Shelter Island is not a movie about the place but about two people who made a connection. Jimmy Olinkiewicz found Harold Olson one day, and a unique friendship was born. Jimmy is a very basic hardworking guy with a Long Island accent who does anything and everything, and he sees some potential in Harold. Harold is obsessed with painting and will frequently listen to one song hundreds of times for 48 hours straight until he finishes a painting. Jimmy seems like a very normal, average guy, and Harold does not seem very normal. But what is normal? And what is art? Is what Harold does great art? Is art important? Is Harold important? These are the kinds of questions that come up when watching this unpretentious little film.
Jimmy and Harold are two very unpretentious guys. Jimmy is just an average guy who runs a gas station and a construction business and an antique collectables business, all while taking care of his son who has autism. My Mind, a short film by Alex Olinkiewicz about his problems with Asperger’s syndrome is included in the DVD and has generated 1,300,000 hits on YouTube. Probably some of Jimmy’s compassion comes from Jimmy wanting to help someone like his son but much later in life. Jimmy is 16 and Harold is probably in his 50’s, but who knows. Harold probably is autistic and a savant of some type. Harold bicycles everywhere, lifts weights and eats sparingly, which is probably why he is bone-thin. Harold is clearly hyperactive. He also sees things in his dreams that are translated into his paintings. Harold has no knowledge or training about art but clearly has natural talent. Harold doesn’t know why he does what he does except to try to please people. Jimmy collects all kinds of junk and sells it on EBay. Some times Jimmy gets huge returns. Maybe Jimmy is hoping for huge returns on Harold. Jimmy with his boundless energy and good will enlists a successful artist near by.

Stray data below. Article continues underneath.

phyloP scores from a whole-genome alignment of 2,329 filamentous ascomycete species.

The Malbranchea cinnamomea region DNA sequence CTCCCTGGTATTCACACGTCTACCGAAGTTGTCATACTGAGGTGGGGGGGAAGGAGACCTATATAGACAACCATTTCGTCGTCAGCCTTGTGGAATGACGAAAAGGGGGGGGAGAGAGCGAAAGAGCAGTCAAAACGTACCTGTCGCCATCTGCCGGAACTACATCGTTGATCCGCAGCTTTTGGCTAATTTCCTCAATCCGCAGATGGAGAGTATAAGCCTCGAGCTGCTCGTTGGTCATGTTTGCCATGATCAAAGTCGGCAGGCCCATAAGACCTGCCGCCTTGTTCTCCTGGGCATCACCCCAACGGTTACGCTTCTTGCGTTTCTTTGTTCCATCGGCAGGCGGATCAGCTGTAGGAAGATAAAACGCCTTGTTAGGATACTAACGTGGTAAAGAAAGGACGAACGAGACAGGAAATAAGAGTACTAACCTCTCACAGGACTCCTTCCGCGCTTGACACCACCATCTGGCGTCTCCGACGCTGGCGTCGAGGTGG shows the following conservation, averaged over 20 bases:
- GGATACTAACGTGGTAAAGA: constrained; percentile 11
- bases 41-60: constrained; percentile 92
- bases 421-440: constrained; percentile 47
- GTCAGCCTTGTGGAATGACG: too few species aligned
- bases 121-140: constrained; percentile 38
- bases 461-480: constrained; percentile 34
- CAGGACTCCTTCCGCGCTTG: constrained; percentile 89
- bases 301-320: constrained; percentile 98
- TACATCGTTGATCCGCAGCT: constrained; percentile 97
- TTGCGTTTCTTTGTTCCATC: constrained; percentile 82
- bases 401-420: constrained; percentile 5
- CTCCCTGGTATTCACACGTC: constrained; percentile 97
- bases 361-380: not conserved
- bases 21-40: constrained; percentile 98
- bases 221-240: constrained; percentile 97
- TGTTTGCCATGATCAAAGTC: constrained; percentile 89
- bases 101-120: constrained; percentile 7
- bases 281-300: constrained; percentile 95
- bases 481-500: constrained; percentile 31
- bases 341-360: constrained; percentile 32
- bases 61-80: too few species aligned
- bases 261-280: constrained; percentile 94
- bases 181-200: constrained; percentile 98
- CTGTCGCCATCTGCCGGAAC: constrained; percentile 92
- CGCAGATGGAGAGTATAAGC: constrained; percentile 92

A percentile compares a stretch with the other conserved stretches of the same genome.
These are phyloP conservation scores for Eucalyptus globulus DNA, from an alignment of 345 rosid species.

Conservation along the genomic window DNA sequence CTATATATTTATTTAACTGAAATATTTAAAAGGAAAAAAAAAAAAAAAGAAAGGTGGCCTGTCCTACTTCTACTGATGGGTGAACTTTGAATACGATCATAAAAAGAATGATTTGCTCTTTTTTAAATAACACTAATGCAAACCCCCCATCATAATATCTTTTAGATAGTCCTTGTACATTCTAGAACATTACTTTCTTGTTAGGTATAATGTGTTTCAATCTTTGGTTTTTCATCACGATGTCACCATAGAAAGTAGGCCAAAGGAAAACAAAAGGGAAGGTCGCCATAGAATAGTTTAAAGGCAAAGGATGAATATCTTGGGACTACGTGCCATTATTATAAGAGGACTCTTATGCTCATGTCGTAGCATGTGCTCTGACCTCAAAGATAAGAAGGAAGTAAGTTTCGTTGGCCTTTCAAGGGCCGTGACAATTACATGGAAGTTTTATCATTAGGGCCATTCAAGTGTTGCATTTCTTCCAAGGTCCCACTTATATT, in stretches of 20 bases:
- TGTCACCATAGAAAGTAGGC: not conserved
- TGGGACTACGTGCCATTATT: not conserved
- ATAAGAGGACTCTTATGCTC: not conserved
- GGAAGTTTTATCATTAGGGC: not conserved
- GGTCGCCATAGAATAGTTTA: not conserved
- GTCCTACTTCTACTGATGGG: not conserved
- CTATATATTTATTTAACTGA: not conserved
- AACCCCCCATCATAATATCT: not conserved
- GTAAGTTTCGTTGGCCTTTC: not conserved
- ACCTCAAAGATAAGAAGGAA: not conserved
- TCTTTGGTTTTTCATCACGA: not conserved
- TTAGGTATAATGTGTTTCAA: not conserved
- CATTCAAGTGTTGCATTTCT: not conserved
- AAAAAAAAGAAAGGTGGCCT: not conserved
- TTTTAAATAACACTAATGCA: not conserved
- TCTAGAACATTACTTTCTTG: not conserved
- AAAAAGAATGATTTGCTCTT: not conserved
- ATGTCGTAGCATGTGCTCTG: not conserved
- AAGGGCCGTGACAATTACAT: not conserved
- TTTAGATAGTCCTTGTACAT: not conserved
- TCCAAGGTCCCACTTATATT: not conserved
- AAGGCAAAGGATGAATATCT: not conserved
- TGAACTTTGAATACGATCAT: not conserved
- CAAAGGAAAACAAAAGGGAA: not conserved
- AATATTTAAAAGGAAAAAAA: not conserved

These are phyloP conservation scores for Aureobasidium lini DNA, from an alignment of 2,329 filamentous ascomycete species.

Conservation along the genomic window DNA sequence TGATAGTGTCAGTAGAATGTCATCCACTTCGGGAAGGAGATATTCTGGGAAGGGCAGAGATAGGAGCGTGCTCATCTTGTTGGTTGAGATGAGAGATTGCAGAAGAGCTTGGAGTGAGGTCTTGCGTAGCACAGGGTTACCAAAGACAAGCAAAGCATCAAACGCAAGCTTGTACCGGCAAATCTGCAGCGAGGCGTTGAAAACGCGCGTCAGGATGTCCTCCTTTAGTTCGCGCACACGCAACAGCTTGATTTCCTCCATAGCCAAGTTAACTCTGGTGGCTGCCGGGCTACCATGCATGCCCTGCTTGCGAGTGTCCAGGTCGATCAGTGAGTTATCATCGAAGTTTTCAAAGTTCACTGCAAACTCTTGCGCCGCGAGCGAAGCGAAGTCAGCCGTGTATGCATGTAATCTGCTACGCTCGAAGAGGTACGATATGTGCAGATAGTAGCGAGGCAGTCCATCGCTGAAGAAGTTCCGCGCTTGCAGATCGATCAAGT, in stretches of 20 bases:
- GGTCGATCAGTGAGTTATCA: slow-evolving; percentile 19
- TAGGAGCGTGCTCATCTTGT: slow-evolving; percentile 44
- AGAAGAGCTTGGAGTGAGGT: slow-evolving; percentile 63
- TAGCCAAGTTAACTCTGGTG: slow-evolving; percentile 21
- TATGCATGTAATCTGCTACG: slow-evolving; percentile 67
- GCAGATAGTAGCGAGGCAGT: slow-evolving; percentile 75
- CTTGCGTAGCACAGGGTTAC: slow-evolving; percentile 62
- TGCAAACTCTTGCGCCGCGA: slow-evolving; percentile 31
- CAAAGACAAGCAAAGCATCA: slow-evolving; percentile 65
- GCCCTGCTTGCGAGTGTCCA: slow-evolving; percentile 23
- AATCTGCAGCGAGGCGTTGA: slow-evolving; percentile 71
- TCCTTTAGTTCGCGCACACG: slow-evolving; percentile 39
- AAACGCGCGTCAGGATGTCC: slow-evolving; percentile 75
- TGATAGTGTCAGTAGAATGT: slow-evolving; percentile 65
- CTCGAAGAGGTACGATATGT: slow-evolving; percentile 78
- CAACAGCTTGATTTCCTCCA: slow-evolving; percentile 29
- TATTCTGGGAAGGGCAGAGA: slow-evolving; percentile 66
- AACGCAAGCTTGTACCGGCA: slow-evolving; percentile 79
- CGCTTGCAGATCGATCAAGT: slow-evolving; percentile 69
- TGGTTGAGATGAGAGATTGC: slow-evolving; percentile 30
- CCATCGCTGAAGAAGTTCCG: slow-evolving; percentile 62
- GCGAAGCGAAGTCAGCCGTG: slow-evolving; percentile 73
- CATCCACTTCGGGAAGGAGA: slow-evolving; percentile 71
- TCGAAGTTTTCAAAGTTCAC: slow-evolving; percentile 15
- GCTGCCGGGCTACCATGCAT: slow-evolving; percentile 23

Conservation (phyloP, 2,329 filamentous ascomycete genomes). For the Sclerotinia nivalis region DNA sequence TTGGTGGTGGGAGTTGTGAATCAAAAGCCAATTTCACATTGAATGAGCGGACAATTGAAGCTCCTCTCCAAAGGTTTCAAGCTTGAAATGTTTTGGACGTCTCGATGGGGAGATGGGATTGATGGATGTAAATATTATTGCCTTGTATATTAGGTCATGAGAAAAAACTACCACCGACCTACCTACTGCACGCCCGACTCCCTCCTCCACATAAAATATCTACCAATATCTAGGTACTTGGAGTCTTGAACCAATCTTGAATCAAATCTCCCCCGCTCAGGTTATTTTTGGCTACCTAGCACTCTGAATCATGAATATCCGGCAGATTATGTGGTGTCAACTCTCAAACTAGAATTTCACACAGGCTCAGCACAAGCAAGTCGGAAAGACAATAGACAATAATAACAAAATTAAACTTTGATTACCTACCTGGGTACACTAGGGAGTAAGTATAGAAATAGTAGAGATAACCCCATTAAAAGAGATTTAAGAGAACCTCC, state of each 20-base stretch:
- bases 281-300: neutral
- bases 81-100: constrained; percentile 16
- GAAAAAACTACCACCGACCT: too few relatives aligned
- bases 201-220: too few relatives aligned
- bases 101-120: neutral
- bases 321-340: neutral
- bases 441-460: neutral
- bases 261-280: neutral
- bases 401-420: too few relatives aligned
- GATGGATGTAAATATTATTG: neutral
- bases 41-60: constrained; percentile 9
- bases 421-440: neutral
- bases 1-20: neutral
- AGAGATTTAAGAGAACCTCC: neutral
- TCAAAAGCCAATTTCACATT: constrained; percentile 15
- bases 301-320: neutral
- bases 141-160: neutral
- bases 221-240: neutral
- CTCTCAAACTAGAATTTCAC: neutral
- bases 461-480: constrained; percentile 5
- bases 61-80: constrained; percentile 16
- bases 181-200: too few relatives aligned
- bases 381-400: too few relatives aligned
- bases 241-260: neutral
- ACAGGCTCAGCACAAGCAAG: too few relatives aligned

David Rankin is another sweet guy who loves what Harold is doing. Harold is a lost soul and a simple man who everyone feels sorry for and wishes well. Jimmy worries about a woman who Harold has been giving money to, because he doesn’t have a very good understanding of the value of money. Jimmy is a very practical man who understands the value of money, but he lost hundreds of thousands of dollars on safe and established companies that tanked in the stock market. David and Jimmy come up with a plan to get Harold an exhibition of his art in New York City. Before his show, Harold gets to see his first real museum when they go to the Guggenheim. Harold has never seen real art before. People compare Harold to Basquiat or Pollack, and Harold doesn’t know what that means. One of Harold’s works is painted on the back of old carpet and is huge. They can barely get it in the industrial elevator.
Harold doesn’t know what to make of the big city, but his focus is so narrow that it doesn’t faze him much. Someone made him an art name different than his real name by using his middle name as his last name, so now he’s Harald Marius instead of Harold Olson. It does sound fancier. It’s all a whirlwind and a Cinderella story. This can’t possibly have a happy ending. This unassuming and almost nonchalant movie has turned into something almost perfect. The sweetness and compassion that comes so unpretentiously from Jimmy has been infectious. Harald Marius’s show is a complete success. The art world welcomes him. Harold, who usually talks a mile a minute, is at a loss for words. He wandered through life without a plan or a real understanding of what to do. He was driven by a lonely obsession and a guileless spirit. He seems like a candidate to be a forgotten man that Jimmy worries his son Alex might become when he is gone.
Harold found shelter on Shelter Island and a new life. Jimmy’s son is becoming a popular writer on the effects of his disease. One couldn’t have hoped for a better ending.